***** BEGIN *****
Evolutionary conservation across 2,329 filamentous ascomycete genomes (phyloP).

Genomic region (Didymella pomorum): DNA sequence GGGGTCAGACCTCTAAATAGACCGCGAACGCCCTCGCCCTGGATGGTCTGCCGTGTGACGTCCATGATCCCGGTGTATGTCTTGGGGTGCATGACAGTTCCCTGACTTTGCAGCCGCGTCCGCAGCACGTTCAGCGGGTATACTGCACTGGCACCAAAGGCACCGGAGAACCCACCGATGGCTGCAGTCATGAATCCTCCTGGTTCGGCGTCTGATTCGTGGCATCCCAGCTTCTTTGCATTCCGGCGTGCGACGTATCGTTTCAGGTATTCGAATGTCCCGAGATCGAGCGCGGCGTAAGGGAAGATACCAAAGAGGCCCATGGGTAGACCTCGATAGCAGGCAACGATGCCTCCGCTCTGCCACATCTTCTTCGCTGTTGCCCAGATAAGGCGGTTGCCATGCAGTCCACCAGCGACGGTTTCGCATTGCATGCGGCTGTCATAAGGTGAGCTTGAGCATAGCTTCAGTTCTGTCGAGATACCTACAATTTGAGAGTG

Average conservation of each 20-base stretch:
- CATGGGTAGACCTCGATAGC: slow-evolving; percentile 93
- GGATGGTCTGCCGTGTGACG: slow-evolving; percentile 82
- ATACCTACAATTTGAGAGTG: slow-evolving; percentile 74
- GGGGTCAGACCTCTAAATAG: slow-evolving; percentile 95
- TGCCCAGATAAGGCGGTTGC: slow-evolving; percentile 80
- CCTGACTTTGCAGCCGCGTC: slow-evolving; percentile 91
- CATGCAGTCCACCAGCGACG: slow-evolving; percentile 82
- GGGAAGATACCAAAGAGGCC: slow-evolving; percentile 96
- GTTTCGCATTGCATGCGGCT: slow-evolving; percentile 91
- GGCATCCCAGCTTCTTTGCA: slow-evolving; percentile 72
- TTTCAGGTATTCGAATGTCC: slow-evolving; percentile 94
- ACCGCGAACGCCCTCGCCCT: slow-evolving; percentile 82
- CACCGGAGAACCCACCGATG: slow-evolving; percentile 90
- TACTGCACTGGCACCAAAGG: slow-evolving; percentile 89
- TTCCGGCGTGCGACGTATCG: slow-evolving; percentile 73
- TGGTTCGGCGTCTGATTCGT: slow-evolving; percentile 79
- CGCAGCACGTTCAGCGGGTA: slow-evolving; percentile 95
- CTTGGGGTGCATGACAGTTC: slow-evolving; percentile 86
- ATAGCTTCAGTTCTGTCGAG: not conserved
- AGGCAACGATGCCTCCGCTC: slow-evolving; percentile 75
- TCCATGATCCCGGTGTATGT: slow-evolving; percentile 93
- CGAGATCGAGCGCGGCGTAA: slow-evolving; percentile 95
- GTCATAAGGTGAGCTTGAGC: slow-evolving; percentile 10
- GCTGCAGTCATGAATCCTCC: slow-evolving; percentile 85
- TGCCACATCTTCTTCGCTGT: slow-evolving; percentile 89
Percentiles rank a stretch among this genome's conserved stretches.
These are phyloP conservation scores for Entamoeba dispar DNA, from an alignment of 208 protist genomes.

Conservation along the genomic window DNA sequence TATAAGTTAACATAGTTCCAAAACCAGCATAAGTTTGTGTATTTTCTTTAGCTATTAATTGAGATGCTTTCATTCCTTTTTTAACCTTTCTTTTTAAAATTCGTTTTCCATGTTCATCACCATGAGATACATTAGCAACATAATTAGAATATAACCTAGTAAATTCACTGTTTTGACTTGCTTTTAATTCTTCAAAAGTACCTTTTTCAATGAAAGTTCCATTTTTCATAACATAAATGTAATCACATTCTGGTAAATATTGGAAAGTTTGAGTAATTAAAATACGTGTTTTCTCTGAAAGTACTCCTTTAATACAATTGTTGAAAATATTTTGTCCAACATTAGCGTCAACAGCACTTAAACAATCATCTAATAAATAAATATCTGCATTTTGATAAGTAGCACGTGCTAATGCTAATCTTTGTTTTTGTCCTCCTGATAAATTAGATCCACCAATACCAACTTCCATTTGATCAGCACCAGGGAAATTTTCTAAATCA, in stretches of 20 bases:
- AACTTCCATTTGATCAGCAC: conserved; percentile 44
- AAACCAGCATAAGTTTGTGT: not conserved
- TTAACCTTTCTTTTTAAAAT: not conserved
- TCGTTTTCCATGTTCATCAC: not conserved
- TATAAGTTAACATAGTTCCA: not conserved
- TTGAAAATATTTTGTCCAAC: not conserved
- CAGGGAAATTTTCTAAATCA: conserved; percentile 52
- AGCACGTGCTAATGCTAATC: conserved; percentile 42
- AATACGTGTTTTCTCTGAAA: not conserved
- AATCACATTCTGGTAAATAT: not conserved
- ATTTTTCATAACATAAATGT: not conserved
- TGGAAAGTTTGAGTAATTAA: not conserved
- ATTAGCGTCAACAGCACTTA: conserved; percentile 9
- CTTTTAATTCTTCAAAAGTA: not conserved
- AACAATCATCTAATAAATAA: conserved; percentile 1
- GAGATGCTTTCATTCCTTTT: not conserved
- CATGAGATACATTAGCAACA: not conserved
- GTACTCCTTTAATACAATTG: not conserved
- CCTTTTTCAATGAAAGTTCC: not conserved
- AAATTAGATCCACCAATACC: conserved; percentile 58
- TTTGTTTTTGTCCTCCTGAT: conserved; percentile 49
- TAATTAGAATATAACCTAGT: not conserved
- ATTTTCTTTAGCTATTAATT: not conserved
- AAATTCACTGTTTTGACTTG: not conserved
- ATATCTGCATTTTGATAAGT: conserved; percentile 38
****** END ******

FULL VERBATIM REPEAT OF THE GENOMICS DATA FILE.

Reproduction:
Evolutionary conservation across 2,329 filamentous ascomycete genomes (phyloP).

Genomic region (Didymella pomorum): DNA sequence GGGGTCAGACCTCTAAATAGACCGCGAACGCCCTCGCCCTGGATGGTCTGCCGTGTGACGTCCATGATCCCGGTGTATGTCTTGGGGTGCATGACAGTTCCCTGACTTTGCAGCCGCGTCCGCAGCACGTTCAGCGGGTATACTGCACTGGCACCAAAGGCACCGGAGAACCCACCGATGGCTGCAGTCATGAATCCTCCTGGTTCGGCGTCTGATTCGTGGCATCCCAGCTTCTTTGCATTCCGGCGTGCGACGTATCGTTTCAGGTATTCGAATGTCCCGAGATCGAGCGCGGCGTAAGGGAAGATACCAAAGAGGCCCATGGGTAGACCTCGATAGCAGGCAACGATGCCTCCGCTCTGCCACATCTTCTTCGCTGTTGCCCAGATAAGGCGGTTGCCATGCAGTCCACCAGCGACGGTTTCGCATTGCATGCGGCTGTCATAAGGTGAGCTTGAGCATAGCTTCAGTTCTGTCGAGATACCTACAATTTGAGAGTG

Average conservation of each 20-base stretch:
- CATGGGTAGACCTCGATAGC: slow-evolving; percentile 93
- GGATGGTCTGCCGTGTGACG: slow-evolving; percentile 82
- ATACCTACAATTTGAGAGTG: slow-evolving; percentile 74
- GGGGTCAGACCTCTAAATAG: slow-evolving; percentile 95
- TGCCCAGATAAGGCGGTTGC: slow-evolving; percentile 80
- CCTGACTTTGCAGCCGCGTC: slow-evolving; percentile 91
- CATGCAGTCCACCAGCGACG: slow-evolving; percentile 82
- GGGAAGATACCAAAGAGGCC: slow-evolving; percentile 96
- GTTTCGCATTGCATGCGGCT: slow-evolving; percentile 91
- GGCATCCCAGCTTCTTTGCA: slow-evolving; percentile 72
- TTTCAGGTATTCGAATGTCC: slow-evolving; percentile 94
- ACCGCGAACGCCCTCGCCCT: slow-evolving; percentile 82
- CACCGGAGAACCCACCGATG: slow-evolving; percentile 90
- TACTGCACTGGCACCAAAGG: slow-evolving; percentile 89
- TTCCGGCGTGCGACGTATCG: slow-evolving; percentile 73
- TGGTTCGGCGTCTGATTCGT: slow-evolving; percentile 79
- CGCAGCACGTTCAGCGGGTA: slow-evolving; percentile 95
- CTTGGGGTGCATGACAGTTC: slow-evolving; percentile 86
- ATAGCTTCAGTTCTGTCGAG: not conserved
- AGGCAACGATGCCTCCGCTC: slow-evolving; percentile 75
- TCCATGATCCCGGTGTATGT: slow-evolving; percentile 93
- CGAGATCGAGCGCGGCGTAA: slow-evolving; percentile 95
- GTCATAAGGTGAGCTTGAGC: slow-evolving; percentile 10
- GCTGCAGTCATGAATCCTCC: slow-evolving; percentile 85
- TGCCACATCTTCTTCGCTGT: slow-evolving; percentile 89
Percentiles rank a stretch among this genome's conserved stretches.
These are phyloP conservation scores for Entamoeba dispar DNA, from an alignment of 208 protist genomes.

Conservation along the genomic window DNA sequence TATAAGTTAACATAGTTCCAAAACCAGCATAAGTTTGTGTATTTTCTTTAGCTATTAATTGAGATGCTTTCATTCCTTTTTTAACCTTTCTTTTTAAAATTCGTTTTCCATGTTCATCACCATGAGATACATTAGCAACATAATTAGAATATAACCTAGTAAATTCACTGTTTTGACTTGCTTTTAATTCTTCAAAAGTACCTTTTTCAATGAAAGTTCCATTTTTCATAACATAAATGTAATCACATTCTGGTAAATATTGGAAAGTTTGAGTAATTAAAATACGTGTTTTCTCTGAAAGTACTCCTTTAATACAATTGTTGAAAATATTTTGTCCAACATTAGCGTCAACAGCACTTAAACAATCATCTAATAAATAAATATCTGCATTTTGATAAGTAGCACGTGCTAATGCTAATCTTTGTTTTTGTCCTCCTGATAAATTAGATCCACCAATACCAACTTCCATTTGATCAGCACCAGGGAAATTTTCTAAATCA, in stretches of 20 bases:
- AACTTCCATTTGATCAGCAC: conserved; percentile 44
- AAACCAGCATAAGTTTGTGT: not conserved
- TTAACCTTTCTTTTTAAAAT: not conserved
- TCGTTTTCCATGTTCATCAC: not conserved
- TATAAGTTAACATAGTTCCA: not conserved
- TTGAAAATATTTTGTCCAAC: not conserved
- CAGGGAAATTTTCTAAATCA: conserved; percentile 52
- AGCACGTGCTAATGCTAATC: conserved; percentile 42
- AATACGTGTTTTCTCTGAAA: not conserved
- AATCACATTCTGGTAAATAT: not conserved
- ATTTTTCATAACATAAATGT: not conserved
- TGGAAAGTTTGAGTAATTAA: not conserved
- ATTAGCGTCAACAGCACTTA: conserved; percentile 9
- CTTTTAATTCTTCAAAAGTA: not conserved
- AACAATCATCTAATAAATAA: conserved; percentile 1
- GAGATGCTTTCATTCCTTTT: not conserved
- CATGAGATACATTAGCAACA: not conserved
- GTACTCCTTTAATACAATTG: not conserved
- CCTTTTTCAATGAAAGTTCC: not conserved
- AAATTAGATCCACCAATACC: conserved; percentile 58
- TTTGTTTTTGTCCTCCTGAT: conserved; percentile 49
- TAATTAGAATATAACCTAGT: not conserved
- ATTTTCTTTAGCTATTAATT: not conserved
- AAATTCACTGTTTTGACTTG: not conserved
- ATATCTGCATTTTGATAAGT: conserved; percentile 38